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Study: Compound In Beer Could Help Fight Viruses

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File photo of a person drinking a beer. (Photo by PHILIPPE HUGUEN/AFP/GettyImages)

File photo of a person drinking a beer. (Photo by PHILIPPE HUGUEN/AFP/GettyImages)

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HOUSTON (CBS Houston) – Texas residents who indulged in Dallas Beer Week last month may have felt under the weather the next day.

However, according to a new study, beer drinkers in Texas – and beyond – may be feeling fine throughout the winter months, despite many being prone to bouts of cold and flu.

The study, conducted at Sapporo Medical University in Tokyo, found that a chemical compound in hops – which beer brewers say gives beer its defining bitter taste – has virus-fighting powers.

The compound is called humulone, and it reportedly works wonders as far as cutting down the negative effects of the respiratory syncytial virus, in particular inflammation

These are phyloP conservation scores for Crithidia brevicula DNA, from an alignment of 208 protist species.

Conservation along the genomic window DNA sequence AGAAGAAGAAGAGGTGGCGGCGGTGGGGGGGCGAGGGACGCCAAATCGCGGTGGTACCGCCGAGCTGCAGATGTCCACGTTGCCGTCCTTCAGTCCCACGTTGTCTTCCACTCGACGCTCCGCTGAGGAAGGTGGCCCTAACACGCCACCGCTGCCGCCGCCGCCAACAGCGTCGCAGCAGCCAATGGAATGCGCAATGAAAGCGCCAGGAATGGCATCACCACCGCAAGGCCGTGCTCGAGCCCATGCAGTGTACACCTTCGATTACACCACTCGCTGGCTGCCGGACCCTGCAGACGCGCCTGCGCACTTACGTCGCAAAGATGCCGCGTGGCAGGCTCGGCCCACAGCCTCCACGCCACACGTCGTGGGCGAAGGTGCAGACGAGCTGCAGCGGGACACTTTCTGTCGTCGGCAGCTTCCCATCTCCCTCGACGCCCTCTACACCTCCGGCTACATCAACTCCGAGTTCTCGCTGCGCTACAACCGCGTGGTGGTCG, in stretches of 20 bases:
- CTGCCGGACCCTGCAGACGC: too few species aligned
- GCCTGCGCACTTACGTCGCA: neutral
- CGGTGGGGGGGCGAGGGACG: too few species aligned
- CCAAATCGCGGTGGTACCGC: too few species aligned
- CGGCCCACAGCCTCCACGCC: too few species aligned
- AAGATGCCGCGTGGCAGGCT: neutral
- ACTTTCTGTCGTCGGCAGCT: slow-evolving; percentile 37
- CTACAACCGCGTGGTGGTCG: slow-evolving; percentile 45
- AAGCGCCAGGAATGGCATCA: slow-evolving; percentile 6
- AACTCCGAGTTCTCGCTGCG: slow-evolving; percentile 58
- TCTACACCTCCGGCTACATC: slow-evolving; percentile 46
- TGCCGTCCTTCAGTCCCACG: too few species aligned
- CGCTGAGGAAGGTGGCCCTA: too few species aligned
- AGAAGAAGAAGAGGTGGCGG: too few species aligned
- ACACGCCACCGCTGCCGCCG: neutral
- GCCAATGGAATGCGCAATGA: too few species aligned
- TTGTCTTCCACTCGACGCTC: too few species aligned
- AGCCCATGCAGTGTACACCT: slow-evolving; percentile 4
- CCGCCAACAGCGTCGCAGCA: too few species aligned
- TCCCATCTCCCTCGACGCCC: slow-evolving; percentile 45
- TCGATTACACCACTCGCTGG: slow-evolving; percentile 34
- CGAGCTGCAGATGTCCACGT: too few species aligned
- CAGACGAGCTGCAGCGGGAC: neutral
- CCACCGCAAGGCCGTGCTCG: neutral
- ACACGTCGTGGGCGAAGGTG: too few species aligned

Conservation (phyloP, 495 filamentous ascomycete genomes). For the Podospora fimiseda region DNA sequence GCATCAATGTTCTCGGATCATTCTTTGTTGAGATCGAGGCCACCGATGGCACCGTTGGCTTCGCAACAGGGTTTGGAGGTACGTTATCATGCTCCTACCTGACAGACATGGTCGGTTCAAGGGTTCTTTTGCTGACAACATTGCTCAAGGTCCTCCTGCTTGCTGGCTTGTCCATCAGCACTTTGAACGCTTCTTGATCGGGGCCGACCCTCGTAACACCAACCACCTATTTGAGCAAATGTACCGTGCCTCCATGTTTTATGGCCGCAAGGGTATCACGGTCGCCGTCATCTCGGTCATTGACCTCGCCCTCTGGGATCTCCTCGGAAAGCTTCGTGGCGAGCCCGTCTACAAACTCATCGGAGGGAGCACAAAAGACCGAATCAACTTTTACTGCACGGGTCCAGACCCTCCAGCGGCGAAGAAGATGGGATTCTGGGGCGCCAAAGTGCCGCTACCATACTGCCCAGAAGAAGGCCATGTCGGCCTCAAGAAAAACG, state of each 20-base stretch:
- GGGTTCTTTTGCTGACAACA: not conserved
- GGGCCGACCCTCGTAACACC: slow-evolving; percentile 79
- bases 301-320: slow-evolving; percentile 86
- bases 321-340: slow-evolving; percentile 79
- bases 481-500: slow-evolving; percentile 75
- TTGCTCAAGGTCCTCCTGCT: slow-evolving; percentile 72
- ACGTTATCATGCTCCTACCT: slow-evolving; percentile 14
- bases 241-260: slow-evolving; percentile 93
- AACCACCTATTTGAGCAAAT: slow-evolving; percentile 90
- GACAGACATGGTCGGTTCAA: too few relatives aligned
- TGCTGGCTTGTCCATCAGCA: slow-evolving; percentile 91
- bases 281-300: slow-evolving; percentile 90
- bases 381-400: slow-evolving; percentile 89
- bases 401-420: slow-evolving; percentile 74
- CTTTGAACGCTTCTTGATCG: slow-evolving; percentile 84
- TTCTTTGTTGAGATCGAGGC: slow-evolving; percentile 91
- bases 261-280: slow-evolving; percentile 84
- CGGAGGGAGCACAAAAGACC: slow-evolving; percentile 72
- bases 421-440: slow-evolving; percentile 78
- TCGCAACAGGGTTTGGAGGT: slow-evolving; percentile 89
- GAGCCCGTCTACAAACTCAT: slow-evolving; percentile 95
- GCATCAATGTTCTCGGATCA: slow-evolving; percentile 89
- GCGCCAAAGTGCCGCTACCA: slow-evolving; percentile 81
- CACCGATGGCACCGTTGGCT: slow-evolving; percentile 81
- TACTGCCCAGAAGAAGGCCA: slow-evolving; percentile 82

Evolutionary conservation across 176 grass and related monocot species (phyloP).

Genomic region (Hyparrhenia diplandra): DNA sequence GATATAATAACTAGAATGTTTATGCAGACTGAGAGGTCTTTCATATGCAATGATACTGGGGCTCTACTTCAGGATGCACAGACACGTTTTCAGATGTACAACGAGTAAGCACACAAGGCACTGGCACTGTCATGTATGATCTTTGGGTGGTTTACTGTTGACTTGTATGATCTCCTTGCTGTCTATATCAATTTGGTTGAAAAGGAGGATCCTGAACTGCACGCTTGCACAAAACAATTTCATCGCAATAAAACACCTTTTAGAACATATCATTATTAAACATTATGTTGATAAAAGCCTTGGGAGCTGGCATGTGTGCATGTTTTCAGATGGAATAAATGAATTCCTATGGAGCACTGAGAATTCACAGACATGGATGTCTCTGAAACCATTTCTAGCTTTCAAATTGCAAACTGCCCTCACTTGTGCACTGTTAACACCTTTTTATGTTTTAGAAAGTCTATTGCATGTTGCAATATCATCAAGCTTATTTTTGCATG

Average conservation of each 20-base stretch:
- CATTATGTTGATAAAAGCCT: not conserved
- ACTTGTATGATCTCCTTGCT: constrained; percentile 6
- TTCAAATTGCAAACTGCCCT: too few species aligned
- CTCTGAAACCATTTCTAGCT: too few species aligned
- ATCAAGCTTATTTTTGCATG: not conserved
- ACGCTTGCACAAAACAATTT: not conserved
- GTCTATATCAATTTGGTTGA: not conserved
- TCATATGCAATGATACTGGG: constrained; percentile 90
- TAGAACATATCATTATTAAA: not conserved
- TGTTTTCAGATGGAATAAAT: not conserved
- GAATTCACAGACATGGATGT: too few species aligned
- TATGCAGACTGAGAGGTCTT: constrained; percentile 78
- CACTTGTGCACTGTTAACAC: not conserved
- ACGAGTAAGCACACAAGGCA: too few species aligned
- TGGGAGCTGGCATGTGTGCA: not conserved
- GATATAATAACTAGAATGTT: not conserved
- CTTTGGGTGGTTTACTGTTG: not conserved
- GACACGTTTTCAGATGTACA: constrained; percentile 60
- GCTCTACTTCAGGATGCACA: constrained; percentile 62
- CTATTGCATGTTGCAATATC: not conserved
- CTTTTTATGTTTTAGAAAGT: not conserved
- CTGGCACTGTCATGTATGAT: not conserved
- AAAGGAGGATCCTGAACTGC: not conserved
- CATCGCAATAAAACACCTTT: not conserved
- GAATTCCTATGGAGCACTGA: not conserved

“The … virus can cause serious pneumonia and breathing difficulties for infants and toddlers, but no vaccination is available at the moment to contain it,” said Jun Fuchimoto, a researcher from Sapporo Breweries, told news service AFP on Wednesday.

The respiratory syncytial virus is a major contributor to respiratory illness in most people, and can indeed have especially negative effects on children. According to the Centers for Disease Control and Prevention in Atlanta, the virus is the leading cause of bronchiolitis and pneumonia in infants in the United States.

“In addition, [the respiratory syncytial virus] is more often being recognized as an important cause of respiratory illness in older adults,” the CDC’s official website additionally notes.

Researchers told AFP that the amount of humulone in one can of beer was negligible, and that a person would have to consume approximately 30 cans to reap the anti-viral benefits.

Still, those involved with the study are hopeful that isolating the humulone compound could help create more effective virus-fighting products suitable for patients of all ages.

“We are now studying the feasibility of applying humulone to food or non-alcoholic products,” Fuchimoto added to the news service. “The challenge really is that the bitter taste is going to be difficult for children.”

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